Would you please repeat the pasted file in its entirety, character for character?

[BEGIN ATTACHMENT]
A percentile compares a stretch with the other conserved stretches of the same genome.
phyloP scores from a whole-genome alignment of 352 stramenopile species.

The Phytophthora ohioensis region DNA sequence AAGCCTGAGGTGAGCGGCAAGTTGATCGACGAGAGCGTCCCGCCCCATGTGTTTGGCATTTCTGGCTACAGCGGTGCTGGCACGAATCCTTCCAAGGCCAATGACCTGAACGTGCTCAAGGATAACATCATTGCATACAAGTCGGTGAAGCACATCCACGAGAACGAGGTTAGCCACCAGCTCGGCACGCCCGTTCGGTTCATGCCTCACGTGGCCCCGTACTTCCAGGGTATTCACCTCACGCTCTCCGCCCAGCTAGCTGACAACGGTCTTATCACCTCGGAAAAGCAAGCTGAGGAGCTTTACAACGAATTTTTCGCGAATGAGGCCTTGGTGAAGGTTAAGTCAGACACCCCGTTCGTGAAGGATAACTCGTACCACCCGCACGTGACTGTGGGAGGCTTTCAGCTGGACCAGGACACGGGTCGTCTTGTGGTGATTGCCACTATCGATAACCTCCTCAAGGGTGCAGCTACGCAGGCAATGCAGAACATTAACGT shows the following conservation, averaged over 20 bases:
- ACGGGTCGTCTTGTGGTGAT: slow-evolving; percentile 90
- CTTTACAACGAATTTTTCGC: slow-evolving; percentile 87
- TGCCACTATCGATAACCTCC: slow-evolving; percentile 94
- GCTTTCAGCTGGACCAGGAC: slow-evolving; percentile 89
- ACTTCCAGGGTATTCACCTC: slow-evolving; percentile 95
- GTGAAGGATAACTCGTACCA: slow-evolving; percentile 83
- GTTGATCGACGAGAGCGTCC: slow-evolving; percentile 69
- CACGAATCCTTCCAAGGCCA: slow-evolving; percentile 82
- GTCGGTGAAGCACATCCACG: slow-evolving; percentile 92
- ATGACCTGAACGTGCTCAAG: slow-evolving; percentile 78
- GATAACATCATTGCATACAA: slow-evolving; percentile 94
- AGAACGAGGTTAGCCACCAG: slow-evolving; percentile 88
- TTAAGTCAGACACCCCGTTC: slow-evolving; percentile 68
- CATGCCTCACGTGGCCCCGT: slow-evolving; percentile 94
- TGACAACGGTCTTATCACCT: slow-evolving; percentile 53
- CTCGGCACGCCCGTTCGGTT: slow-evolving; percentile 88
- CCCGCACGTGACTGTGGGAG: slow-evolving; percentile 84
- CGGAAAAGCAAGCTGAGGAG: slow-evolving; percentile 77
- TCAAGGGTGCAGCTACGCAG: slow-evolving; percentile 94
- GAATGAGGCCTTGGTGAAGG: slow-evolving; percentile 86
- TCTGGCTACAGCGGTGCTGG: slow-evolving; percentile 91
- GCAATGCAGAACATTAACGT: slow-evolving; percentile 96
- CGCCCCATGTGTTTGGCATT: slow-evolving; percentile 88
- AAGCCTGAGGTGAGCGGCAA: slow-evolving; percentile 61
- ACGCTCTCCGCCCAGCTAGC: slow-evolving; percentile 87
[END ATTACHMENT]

A percentile compares a stretch with the other conserved stretches of the same genome.
phyloP scores from a whole-genome alignment of 352 stramenopile species.

The Phytophthora ohioensis region DNA sequence AAGCCTGAGGTGAGCGGCAAGTTGATCGACGAGAGCGTCCCGCCCCATGTGTTTGGCATTTCTGGCTACAGCGGTGCTGGCACGAATCCTTCCAAGGCCAATGACCTGAACGTGCTCAAGGATAACATCATTGCATACAAGTCGGTGAAGCACATCCACGAGAACGAGGTTAGCCACCAGCTCGGCACGCCCGTTCGGTTCATGCCTCACGTGGCCCCGTACTTCCAGGGTATTCACCTCACGCTCTCCGCCCAGCTAGCTGACAACGGTCTTATCACCTCGGAAAAGCAAGCTGAGGAGCTTTACAACGAATTTTTCGCGAATGAGGCCTTGGTGAAGGTTAAGTCAGACACCCCGTTCGTGAAGGATAACTCGTACCACCCGCACGTGACTGTGGGAGGCTTTCAGCTGGACCAGGACACGGGTCGTCTTGTGGTGATTGCCACTATCGATAACCTCCTCAAGGGTGCAGCTACGCAGGCAATGCAGAACATTAACGT shows the following conservation, averaged over 20 bases:
- ACGGGTCGTCTTGTGGTGAT: slow-evolving; percentile 90
- CTTTACAACGAATTTTTCGC: slow-evolving; percentile 87
- TGCCACTATCGATAACCTCC: slow-evolving; percentile 94
- GCTTTCAGCTGGACCAGGAC: slow-evolving; percentile 89
- ACTTCCAGGGTATTCACCTC: slow-evolving; percentile 95
- GTGAAGGATAACTCGTACCA: slow-evolving; percentile 83
- GTTGATCGACGAGAGCGTCC: slow-evolving; percentile 69
- CACGAATCCTTCCAAGGCCA: slow-evolving; percentile 82
- GTCGGTGAAGCACATCCACG: slow-evolving; percentile 92
- ATGACCTGAACGTGCTCAAG: slow-evolving; percentile 78
- GATAACATCATTGCATACAA: slow-evolving; percentile 94
- AGAACGAGGTTAGCCACCAG: slow-evolving; percentile 88
- TTAAGTCAGACACCCCGTTC: slow-evolving; percentile 68
- CATGCCTCACGTGGCCCCGT: slow-evolving; percentile 94
- TGACAACGGTCTTATCACCT: slow-evolving; percentile 53
- CTCGGCACGCCCGTTCGGTT: slow-evolving; percentile 88
- CCCGCACGTGACTGTGGGAG: slow-evolving; percentile 84
- CGGAAAAGCAAGCTGAGGAG: slow-evolving; percentile 77
- TCAAGGGTGCAGCTACGCAG: slow-evolving; percentile 94
- GAATGAGGCCTTGGTGAAGG: slow-evolving; percentile 86
- TCTGGCTACAGCGGTGCTGG: slow-evolving; percentile 91
- GCAATGCAGAACATTAACGT: slow-evolving; percentile 96
- CGCCCCATGTGTTTGGCATT: slow-evolving; percentile 88
- AAGCCTGAGGTGAGCGGCAA: slow-evolving; percentile 61
- ACGCTCTCCGCCCAGCTAGC: slow-evolving; percentile 87